Black college students at elevated risk for suicide: Barriers to mental health service utilization

Danielle R. Busby, Kai Zheng, Daniel Eisenberg, Ronald C. Albucher, Todd Favorite, William Coryell, Jacqueline Pistorello, Cheryl A. King

Research output: Contribution to journalArticlepeer-review


Objective: To examine differences between Black students who do and do not screen positive for suicide risk; to describe barriers to mental health service utilization (MHSU) among participants with a positive screen and no current MHSU and; to determine if barriers vary by student characteristics. Participants: 1,559 Black students (66% female), ages 18 years and older (M = 21 years, SD = 2.61) recruited from September 2015 to October 2017 across four universities. Method: Participants completed an online survey assessing demographics, suicide risk, MHSU, and barriers to MHSU. Results: Seventeen percent of students screened positive for risk; 66% of these students were not receiving MHS. Students who screened positive were female and younger. Perceived problem severity (74%) was reported most frequently. Conclusions: Efforts to improve MHSU among Black college students at risk for suicide should address students’ awareness of treatable MH problems and time concerns.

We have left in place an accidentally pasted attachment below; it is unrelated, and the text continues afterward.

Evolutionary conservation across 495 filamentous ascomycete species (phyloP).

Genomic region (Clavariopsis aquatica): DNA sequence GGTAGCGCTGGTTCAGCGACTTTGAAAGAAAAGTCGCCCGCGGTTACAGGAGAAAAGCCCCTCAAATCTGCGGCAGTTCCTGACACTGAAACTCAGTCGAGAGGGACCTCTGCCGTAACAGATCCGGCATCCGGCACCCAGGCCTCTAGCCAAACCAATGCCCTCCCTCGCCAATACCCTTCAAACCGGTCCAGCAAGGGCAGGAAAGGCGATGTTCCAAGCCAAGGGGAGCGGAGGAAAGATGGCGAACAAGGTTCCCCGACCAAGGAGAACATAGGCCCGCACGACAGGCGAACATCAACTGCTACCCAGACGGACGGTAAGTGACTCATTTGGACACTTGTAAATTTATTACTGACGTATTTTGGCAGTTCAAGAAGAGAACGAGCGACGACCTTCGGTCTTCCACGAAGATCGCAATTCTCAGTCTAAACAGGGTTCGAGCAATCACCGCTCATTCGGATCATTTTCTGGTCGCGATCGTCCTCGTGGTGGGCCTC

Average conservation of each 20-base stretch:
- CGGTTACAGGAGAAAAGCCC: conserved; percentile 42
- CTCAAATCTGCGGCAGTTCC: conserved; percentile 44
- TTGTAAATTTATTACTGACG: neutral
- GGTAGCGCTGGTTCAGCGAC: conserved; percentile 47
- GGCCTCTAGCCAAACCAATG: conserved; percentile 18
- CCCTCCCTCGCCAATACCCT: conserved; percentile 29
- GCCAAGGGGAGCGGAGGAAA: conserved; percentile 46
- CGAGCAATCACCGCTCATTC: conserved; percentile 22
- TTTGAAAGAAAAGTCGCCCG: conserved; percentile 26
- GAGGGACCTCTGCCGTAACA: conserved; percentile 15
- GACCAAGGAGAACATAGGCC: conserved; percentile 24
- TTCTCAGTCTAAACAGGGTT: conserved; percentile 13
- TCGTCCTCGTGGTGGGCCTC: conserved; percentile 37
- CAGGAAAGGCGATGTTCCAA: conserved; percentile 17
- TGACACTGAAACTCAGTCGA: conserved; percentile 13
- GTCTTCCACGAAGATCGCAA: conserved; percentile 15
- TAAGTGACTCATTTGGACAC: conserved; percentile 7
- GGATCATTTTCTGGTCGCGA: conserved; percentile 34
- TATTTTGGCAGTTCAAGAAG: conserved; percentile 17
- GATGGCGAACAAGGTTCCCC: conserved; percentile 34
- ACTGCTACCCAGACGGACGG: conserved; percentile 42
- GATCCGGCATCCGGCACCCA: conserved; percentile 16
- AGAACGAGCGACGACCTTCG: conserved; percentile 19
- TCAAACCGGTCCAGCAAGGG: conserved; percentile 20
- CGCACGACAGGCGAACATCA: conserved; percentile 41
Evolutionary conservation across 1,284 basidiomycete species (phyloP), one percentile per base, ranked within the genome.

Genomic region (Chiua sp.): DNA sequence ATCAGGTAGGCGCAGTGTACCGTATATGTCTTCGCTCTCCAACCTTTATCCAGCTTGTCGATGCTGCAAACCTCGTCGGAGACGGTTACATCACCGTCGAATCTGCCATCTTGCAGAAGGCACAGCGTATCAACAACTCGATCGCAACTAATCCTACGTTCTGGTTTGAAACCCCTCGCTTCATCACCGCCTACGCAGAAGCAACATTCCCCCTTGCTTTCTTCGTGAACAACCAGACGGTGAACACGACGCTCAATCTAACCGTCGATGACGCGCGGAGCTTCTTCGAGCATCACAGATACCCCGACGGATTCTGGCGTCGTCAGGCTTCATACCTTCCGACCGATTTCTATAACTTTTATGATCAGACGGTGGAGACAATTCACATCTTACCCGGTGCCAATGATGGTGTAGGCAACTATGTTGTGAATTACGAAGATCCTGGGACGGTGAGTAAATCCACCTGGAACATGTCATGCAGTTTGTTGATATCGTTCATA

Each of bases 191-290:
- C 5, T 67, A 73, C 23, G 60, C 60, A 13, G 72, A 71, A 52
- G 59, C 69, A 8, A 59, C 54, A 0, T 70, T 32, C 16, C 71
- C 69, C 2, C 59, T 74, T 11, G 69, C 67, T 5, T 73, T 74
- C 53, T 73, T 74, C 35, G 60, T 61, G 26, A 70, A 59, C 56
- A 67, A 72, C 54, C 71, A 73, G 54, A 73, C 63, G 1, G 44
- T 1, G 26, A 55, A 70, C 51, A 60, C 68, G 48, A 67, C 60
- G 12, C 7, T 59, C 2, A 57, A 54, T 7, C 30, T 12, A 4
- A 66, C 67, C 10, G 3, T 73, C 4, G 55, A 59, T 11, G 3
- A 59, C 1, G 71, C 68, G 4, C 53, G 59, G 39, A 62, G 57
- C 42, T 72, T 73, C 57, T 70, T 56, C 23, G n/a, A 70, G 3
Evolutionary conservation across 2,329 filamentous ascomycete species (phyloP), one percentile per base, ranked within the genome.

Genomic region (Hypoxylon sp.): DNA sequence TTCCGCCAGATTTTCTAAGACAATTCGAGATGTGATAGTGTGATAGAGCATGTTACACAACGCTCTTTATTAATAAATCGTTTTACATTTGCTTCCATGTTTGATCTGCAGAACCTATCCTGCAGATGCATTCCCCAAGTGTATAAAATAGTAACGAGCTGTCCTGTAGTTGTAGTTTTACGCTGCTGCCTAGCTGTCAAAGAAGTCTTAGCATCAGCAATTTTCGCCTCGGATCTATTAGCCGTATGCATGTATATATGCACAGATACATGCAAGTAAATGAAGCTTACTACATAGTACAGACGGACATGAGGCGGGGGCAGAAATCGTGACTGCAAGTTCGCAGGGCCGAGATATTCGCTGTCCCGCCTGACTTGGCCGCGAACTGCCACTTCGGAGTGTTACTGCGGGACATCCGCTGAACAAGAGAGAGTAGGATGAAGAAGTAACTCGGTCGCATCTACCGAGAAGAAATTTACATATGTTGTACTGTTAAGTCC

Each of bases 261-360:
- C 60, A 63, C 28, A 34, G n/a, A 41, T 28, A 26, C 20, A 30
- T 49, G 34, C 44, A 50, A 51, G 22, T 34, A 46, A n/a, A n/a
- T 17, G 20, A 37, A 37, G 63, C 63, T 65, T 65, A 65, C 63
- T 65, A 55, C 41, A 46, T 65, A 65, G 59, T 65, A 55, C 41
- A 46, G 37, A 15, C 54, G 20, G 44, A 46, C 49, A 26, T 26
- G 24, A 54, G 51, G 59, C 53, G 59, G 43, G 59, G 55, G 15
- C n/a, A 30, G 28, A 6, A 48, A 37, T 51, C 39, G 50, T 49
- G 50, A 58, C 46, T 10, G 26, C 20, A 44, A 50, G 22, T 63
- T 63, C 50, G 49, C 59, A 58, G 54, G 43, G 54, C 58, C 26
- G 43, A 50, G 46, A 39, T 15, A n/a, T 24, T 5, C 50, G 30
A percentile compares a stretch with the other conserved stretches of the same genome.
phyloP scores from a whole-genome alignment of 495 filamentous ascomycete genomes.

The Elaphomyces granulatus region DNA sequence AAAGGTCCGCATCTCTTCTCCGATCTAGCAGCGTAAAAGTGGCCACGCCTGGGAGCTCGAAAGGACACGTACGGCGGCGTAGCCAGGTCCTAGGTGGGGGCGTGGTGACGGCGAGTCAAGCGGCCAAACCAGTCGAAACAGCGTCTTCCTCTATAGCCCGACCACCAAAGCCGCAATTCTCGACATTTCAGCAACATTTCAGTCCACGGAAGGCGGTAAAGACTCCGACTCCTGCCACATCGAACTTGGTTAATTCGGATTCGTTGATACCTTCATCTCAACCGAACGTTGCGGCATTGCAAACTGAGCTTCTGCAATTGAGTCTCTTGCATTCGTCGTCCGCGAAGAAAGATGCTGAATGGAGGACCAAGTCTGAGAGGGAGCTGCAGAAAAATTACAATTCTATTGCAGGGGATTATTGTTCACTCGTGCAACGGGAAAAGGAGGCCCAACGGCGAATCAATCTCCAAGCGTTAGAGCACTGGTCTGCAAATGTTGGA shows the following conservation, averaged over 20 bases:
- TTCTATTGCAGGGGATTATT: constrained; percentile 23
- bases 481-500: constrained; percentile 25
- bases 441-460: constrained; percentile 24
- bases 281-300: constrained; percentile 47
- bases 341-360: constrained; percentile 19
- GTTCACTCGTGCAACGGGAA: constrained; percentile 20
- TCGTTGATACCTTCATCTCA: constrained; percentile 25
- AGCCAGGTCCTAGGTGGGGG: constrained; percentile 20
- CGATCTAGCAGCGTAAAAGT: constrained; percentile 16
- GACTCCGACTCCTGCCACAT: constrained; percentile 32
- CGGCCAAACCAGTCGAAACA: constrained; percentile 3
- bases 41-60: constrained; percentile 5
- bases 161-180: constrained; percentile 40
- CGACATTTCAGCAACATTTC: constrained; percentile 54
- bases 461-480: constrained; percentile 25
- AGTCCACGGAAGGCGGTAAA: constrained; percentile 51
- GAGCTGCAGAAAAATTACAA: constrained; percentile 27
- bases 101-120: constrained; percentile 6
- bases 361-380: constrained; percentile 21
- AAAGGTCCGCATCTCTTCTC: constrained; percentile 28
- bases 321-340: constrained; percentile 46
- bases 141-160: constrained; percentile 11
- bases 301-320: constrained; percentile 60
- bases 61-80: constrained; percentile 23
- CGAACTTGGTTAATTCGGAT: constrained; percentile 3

Original languageEnglish (US)
Pages (from-to)308-314
Number of pages7
JournalJournal of American College Health
Issue number3
StatePublished - 2021
Externally publishedYes


  • Barriers to care
  • Black college students
  • mental health service use
  • suicide
  • suicide risk

ASJC Scopus subject areas

  • Public Health, Environmental and Occupational Health


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